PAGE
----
The summer is upon us, which means it’s staycation season! While the young ones are running with scissors in the backyard or splashing around the pool unsupervised, you finally have a chance to park your rear in the recliner and watch shows involving bad guys with heavy ammunition and plucky spies determined to stop them. Here are the best TV shows on Netflix for a Secret Squirrel to while away those lovely listless hours. Here are the best shows to go back to your place when you’re feeling more Netflix and kill than ‘Netflix and chill.’

Turn: Washington’s Spies

As long as there have been civilizations, there have been spies. Those enough old enough to remember the Cold War are perhaps spoiled: was there ever a more glorious age of espionage? As it turns out, the answer is yes! The American Revolution was won in part because of the work of spies, and far from keeping them at an arm’s length, General Washington was deeply involved in their doings. Turn follows members of the Culper Ring, an espionage branch established by Washington to stay appraised of British activities in New York City. What makes Turn especially compelling is the painful shifting of opinion by colonists. Little by little, the British subjects in North America change sides and embrace a revolutionary cause. Talk about never knowing someone’s true loyalties—it makes our spy games against the Soviets seem like amateur hour.

Man in the High Castle

“Amazon Prime Instant and chill” doesn’t have the same ring, I think we can all agree, but there is one show that no fan of history or espionage thrillers can afford to miss: The Man in the High Castle. Based on a story by Philip K. Dick, the show is an alternate history depicting a Nazi Germany victorious in World War II. (They beat the United States to the atomic bomb, and obliterated Washington, D.C.) It takes place decades later, the U.S. divvied up between Japan, who controls the west coast, and Germany who controls the east. A sliver of neutral ground separates the two powers, and for ordinary Americans, life goes on. The show’s central plot involves a propaganda film being smuggled by an underground resistance movement. Simmering beneath the surface, however, is the looming death of Hitler. Himmler and Goebbels are each vying for control of the Reich, and are both eager to start a war with Japan on American soil.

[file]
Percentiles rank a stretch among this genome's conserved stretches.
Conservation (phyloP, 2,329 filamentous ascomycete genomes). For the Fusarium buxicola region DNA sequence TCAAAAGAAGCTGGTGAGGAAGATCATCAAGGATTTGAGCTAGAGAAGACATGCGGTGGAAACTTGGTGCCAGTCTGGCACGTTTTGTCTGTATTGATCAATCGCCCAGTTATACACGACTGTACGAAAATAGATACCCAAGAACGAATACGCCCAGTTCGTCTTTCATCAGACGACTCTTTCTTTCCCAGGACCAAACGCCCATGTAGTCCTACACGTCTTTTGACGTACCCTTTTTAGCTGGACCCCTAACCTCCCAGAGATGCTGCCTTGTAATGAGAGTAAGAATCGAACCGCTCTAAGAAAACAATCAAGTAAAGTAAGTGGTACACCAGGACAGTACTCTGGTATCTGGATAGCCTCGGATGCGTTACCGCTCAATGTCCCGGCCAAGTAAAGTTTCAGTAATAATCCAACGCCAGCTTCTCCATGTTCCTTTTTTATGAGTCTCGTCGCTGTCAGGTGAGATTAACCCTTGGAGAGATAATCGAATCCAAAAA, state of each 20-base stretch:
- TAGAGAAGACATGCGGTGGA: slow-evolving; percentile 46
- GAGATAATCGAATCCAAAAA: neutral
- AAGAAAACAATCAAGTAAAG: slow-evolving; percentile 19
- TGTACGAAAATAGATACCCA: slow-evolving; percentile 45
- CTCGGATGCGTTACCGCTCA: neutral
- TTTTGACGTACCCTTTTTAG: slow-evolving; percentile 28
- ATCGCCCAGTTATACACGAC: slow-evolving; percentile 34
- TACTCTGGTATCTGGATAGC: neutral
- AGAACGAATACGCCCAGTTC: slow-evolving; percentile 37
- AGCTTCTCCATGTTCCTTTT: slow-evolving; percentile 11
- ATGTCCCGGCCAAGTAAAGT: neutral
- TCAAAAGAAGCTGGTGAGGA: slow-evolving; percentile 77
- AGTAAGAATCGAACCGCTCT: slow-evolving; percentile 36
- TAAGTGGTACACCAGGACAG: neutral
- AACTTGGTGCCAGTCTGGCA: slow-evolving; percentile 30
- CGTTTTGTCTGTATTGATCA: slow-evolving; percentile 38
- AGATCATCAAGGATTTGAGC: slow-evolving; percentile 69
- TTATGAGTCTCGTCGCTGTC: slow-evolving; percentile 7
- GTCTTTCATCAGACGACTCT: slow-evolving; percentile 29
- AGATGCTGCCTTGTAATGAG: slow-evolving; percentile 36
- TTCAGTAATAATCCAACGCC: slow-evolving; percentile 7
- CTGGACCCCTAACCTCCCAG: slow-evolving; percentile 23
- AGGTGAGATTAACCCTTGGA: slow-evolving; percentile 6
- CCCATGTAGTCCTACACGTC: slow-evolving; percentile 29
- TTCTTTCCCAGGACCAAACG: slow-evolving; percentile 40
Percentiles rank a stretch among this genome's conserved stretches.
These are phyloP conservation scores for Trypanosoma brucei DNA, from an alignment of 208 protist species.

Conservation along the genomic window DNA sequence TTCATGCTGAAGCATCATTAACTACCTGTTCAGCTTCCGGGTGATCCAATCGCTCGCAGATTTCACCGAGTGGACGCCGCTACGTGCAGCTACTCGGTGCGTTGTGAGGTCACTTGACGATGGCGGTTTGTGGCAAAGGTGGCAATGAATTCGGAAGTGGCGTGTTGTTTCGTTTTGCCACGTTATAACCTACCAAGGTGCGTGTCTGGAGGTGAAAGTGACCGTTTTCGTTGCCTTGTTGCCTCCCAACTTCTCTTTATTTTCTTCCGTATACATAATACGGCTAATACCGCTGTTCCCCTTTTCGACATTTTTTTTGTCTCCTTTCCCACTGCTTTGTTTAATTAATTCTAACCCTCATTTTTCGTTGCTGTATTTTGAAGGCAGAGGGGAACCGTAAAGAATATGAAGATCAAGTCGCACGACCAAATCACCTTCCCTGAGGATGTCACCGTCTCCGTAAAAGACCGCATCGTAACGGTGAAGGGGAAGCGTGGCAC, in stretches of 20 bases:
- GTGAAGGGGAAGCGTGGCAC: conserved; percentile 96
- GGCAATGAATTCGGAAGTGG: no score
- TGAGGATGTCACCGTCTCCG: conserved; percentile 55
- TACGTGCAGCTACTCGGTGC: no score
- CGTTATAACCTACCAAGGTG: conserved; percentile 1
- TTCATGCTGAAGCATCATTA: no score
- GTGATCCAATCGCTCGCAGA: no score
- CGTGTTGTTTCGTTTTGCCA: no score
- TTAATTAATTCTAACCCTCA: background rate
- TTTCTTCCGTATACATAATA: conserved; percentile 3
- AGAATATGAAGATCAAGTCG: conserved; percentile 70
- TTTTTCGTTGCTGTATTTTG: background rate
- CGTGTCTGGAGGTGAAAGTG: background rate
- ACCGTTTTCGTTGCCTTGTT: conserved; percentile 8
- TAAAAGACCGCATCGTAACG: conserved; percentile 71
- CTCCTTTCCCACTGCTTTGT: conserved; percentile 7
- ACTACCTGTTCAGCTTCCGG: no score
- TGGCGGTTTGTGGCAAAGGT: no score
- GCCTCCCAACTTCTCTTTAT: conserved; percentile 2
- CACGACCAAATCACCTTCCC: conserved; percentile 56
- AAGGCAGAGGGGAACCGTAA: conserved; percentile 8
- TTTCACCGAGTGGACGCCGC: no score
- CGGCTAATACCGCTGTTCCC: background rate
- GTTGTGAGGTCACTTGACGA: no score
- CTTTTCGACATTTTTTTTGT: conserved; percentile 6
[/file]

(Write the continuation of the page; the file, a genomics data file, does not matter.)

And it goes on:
The Americans

The Americans asks a very simple question: What is it like to raise a family in the United States when you and your spouse are secret agents working for a foreign power? (“Simple” is a relative term.) Set during the Cold War, The Americans follows two married KGB agents embedded in Washington. They have children who have no idea what’s going on (how do you lie to your family every day?), and an FBI agent living next door. They have a job to do—the American imperialists aren’t going to defeat themselves, after all!—but they also have to go grocery shopping and attend PTA meetings and throw children’s birthday parties. The lives of such spies are rarely explored like this, and the result is enormously compelling binge-worthy television.

Agents of Shield

If you’re a fan of the Marvel movies, you’re probably already a fan of this show. If you’ve not seen it, however, you’ll be blown away by how intimately the show’s plotlines intersect with the films. The show follows Agent Phil Colson, who first appeared as a background character in the initial wave of Marvel movies, and would later apparently be killed in the Avengers. (He wasn’t. Nobody really dies in comic books!) In addition to just being a fun show with witty Whedon dialogue and that jaunty Marvel vibe, a superhero spy agency actually makes weird sense. In a world with Thor and Hulk and the like, the intelligence community would need a secret squirrel agency to handle such matters. Shield has to mollify a government not exactly thrilled with godlike entities wreaking havoc on the country, and meanwhile work to thwart expansive supervillain enterprises. (Captain America can’t fight Hydra all day, every day, after all. Send in the spies!)

Burn Notice

In a more just world, I could just write “Bruce Campbell is in this” and you would immediately close your browser window, park yourself in front of the TV, and start watching. (But seriously, stick around on ClearanceJobs for a while. Click links and find a better job. You can celebrate by watching television.) Burn Notice, as the title suggests, follows a former CIA employee who has been “burned,” or disavowed by the agency and left high and dry, no money, no background references for employment—nothing. He uses his very particular set of skills to become a private investigator in Miami, all while working to restore his name with the agency. The show was first conceived by a former officer with the CIA, and I’d love to know what other members of the intelligence community think of it. Let us know in the comments!

The Heavy Water War

During World War II, the Germans had an atomic weapons program of their own, and The Heavy Water War concerns Norwegian commandos who worked to prevent the Germans from acquiring the “heavy water” necessary to build doomsday weapons. You might say that this is the show that prevented The Man in the High Castle from becoming a reality. It’s also a reminder of the precariousness of the course of history, and how very small groups of very brave individuals can change the world.

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David Brown is a regular contributor to ClearanceJobs. His most recent book, THE MISSION (Custom House, 2021), is now available in bookstores everywhere in hardcover and paperback. He can be found online at